But even if your team is fully co-located, it doesn’t mean that everyone is always in the office. When teammates can’t be physically present, they can’t participate as equals. For example, when a teammate needs to work from home because of a doctor’s appointment or a childcare issue, they’ll only be able to see the physical aspect of standup as a tiny, grainy video, if at all. They may not be able to remember what they’re working on without messaging a teammate and asking for a photo of the current state.

Also, if the office cleaning crew misses the “do not erase” note, it can wipe out the team’s shared memory with one accident! And by depending on physical objects for your process, your team’s productivity will be less resilient to unforeseen events, like the office being inaccessible due to a rodent infestation or a global pandemic.

To address this, consider using electronic, cloud-based tools to support your standup process. This could be a Google Doc, an Asana board, a Jira project, or just your Check-ins in Range.

If you want to keep fun physical objects in your workspace to boost morale and align the team, make them redundant with cloud-based information and keep them simple.

  • Good: Colorful number wall magnets that you can use to spell out a key team metric each week by referencing an online dashboard.
  • Bad: Spending 30 minutes each day to copy your team’s Asana board onto a whiteboard by hand.

Making sure your standup process is equally accessible from anywhere in the world will make your team more resilient and efficient, even when you’re all together in the same place.

3. Anti-pattern: Standup meetings as attendance enforcement

As a manager, it’s sometimes hard to tell why progress isn’t happening as quickly as we’d like. It could be due to unforeseen complexities in the project, blockers that aren’t being raised, uncontrollable life circumstances that take time away from work, or any number of other things.

Without processes and norms in place to gather information, raise blockers, and share distractions, it can be hard to tell what’s going on. In these situations, it’s tempting to focus on “butts in seats” as a proxy for productivity, and standups can seem like an effective way to enforce that approach without actually stating it directly. If a team has in-person-only standups at 9am and 5:30pm each day, then people will be physically present in the office for more hours of the day and more work will get done, right? Wrong.

Using standups to enforce attendance represents a fundamental lack of trust in your team members, and they will get the message. When your team members don’t feel trusted, it will decrease vulnerability and lead them to hide things, which will further harm trust. A high level of trust on teams is one of the key predictors of productivity.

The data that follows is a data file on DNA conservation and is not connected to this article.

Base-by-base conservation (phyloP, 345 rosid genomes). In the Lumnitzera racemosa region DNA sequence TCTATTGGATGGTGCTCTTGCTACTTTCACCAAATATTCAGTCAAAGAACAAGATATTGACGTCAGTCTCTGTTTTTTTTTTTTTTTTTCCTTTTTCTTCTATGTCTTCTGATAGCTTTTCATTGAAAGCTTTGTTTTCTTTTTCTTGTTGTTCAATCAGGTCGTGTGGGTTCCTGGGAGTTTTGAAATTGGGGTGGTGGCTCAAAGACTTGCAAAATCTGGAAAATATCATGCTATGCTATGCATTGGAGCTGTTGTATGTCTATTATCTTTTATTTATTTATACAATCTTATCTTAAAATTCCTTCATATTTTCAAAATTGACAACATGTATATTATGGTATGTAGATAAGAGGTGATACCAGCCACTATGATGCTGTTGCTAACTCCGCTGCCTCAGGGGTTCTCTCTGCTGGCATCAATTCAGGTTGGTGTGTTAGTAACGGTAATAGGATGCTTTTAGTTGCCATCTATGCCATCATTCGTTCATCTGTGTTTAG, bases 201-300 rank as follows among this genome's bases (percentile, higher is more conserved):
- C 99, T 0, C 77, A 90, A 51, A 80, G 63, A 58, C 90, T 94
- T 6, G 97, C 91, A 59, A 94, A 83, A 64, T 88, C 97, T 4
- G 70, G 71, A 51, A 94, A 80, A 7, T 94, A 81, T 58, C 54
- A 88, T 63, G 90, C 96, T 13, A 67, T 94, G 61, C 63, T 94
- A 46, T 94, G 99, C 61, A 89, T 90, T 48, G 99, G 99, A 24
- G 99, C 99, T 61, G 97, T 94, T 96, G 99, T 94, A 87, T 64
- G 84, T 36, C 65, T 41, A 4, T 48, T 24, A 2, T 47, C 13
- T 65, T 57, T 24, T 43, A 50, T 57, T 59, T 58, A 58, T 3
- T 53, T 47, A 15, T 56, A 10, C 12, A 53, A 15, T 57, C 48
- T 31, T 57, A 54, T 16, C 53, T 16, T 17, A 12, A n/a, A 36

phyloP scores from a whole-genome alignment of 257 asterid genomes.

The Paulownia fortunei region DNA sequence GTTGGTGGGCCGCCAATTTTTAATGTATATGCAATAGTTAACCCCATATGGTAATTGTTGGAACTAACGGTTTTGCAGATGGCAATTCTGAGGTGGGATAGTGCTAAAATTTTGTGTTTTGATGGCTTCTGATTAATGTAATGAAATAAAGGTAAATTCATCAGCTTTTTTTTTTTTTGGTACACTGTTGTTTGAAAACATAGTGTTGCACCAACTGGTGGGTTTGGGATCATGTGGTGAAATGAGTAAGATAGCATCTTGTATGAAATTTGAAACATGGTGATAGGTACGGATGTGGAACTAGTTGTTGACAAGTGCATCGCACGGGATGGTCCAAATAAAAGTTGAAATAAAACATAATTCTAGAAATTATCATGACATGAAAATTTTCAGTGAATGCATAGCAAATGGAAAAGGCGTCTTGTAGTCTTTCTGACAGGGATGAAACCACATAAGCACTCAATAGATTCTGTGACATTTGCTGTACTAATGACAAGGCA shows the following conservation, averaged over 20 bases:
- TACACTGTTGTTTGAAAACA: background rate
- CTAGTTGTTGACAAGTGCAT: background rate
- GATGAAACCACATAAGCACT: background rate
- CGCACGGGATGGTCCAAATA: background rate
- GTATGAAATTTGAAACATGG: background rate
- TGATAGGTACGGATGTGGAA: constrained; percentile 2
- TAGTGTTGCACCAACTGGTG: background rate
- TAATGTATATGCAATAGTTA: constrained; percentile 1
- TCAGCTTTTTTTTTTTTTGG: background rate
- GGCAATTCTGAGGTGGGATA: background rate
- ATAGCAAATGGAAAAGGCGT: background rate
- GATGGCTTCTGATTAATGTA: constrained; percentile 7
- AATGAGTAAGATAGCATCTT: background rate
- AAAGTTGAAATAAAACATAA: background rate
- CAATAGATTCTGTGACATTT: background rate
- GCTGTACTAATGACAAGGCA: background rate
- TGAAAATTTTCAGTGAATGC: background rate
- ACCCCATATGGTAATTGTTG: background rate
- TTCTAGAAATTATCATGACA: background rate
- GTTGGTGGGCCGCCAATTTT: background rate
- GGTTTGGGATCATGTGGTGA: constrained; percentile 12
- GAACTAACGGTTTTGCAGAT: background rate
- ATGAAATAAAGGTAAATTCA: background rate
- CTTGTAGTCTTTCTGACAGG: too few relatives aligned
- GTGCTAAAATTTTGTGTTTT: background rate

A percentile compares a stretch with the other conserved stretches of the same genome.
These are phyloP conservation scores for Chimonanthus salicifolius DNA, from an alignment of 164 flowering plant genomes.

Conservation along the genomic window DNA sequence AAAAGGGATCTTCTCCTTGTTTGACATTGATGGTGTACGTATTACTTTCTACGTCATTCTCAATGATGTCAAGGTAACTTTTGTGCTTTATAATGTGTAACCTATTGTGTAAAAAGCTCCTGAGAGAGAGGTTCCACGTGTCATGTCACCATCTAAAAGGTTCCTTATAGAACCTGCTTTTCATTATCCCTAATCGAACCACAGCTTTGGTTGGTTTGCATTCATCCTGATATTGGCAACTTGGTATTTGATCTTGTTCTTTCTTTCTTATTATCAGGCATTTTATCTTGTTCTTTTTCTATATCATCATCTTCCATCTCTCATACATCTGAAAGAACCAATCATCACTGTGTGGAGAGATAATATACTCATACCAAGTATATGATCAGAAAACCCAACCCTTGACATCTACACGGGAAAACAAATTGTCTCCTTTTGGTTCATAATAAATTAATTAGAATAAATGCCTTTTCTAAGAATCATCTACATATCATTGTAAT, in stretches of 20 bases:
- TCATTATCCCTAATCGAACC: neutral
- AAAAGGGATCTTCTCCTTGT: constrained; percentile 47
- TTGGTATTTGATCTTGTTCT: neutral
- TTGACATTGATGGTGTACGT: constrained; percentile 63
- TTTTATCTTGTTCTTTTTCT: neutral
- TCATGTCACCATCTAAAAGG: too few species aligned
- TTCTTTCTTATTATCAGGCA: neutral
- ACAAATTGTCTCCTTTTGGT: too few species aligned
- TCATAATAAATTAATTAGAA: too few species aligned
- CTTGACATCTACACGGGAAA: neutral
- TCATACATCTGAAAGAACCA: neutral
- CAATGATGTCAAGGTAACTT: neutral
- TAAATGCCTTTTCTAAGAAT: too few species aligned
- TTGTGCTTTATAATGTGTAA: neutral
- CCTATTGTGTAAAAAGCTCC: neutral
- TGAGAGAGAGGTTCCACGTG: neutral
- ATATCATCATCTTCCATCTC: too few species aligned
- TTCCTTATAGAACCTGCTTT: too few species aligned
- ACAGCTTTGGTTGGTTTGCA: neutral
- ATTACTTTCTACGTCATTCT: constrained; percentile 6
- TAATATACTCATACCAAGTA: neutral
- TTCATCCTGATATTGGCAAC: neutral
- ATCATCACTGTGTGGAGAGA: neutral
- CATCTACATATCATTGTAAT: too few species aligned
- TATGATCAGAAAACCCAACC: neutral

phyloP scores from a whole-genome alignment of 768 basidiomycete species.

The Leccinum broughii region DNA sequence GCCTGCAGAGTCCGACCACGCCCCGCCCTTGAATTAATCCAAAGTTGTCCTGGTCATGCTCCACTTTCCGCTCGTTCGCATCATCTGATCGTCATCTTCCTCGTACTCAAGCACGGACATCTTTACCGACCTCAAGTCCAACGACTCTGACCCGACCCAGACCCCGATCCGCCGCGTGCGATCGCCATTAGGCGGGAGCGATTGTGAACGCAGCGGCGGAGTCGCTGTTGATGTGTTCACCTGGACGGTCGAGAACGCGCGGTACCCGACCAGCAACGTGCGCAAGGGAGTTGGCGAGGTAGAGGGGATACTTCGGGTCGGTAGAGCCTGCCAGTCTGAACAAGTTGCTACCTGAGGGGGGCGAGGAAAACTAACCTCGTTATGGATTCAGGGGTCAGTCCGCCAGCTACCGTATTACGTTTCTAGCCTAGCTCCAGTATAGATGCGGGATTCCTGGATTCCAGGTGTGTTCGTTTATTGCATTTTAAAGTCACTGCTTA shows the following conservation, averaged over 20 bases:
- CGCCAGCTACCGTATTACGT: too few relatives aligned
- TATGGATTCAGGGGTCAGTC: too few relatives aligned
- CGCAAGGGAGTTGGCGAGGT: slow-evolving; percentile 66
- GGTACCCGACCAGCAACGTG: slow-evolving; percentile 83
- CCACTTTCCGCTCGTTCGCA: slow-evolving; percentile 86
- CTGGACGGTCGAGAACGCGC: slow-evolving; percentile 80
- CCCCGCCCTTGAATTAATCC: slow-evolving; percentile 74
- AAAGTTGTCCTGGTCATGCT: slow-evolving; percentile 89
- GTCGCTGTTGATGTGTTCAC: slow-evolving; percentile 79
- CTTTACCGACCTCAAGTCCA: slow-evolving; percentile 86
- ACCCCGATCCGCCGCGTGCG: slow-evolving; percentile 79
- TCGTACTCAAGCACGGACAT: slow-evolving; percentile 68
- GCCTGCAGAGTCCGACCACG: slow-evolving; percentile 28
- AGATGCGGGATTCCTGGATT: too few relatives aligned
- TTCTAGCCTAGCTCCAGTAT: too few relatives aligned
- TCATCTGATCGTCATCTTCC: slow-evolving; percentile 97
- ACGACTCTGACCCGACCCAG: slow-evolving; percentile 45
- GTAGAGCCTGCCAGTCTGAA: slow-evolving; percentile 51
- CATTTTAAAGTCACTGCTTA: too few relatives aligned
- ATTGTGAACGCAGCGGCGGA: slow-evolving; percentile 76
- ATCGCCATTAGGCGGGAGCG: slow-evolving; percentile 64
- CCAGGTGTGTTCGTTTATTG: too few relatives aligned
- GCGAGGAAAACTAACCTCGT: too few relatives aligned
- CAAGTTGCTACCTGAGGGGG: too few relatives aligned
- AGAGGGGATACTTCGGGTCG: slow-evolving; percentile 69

“Butts in seats” isn’t a good measure of productivity, it’s just a lazy one. You need to have better ways to assess the effectiveness of your team members than just whether they’re in the office each day. This attempt to control your team members isn’t equally compatible with all people or life stages. For example, a team member with children will likely struggle to get their kids to and from school on time and still attend standups. Imposing this type of rigidity will likely lead to a less diverse, and thus less effective team over time.

People aren’t productive in unbroken, 8 hour blocks each day. Especially for knowledge work, productivity ebbs and flows throughout the day depending on the person. By attempting to force attendance during specific hours, you’re making it more likely that your team members won’t work when they’re feeling productive or inspired outside of those hours. Plus, the standup is not for your benefit, it’s for theirs.

Trust your team members to get their work done. If you find you don’t trust your team members, then work on building trust, not on systems of control. Develop ways of assessing productivity that are more direct, focusing on actual output instead of just attendance. And don’t over-index on one type of output. Time spent planning, learning, and supporting others on the team is also productivity.

Expect that productivity will ebb and flow over time. Instead of seeking to punish low productivity, be curious to learn more about what that team member might be experiencing. Normalize sharing how people are showing up to work on your team, and how this affects productivity. Starting a daily standup or a weekly meeting with an opening round can be a good venue to share things like “My pet is sick, so I’m a bit distracted this week caring for them” or “I got a lot of sleep this weekend, so I’m feeling especially focused today.”

The right patterns for effective teams

By avoiding these anti-patterns and staying focused on maintaining alignment and addressing blockers, you’ll turn your team’s standup from a resentful chore to a productive and even fun moment of togetherness.

What anti-patterns have you noticed in your own experience of standup meetings?

Share them with us on Twitter, LinkedIn, or Facebook, and we’ll add them to this article.

And check out our Guide to Standup Meetings to learn more about the ins and outs, and how to get them right for your team.


3 anti-patterns to avoid in your standup culture at all costs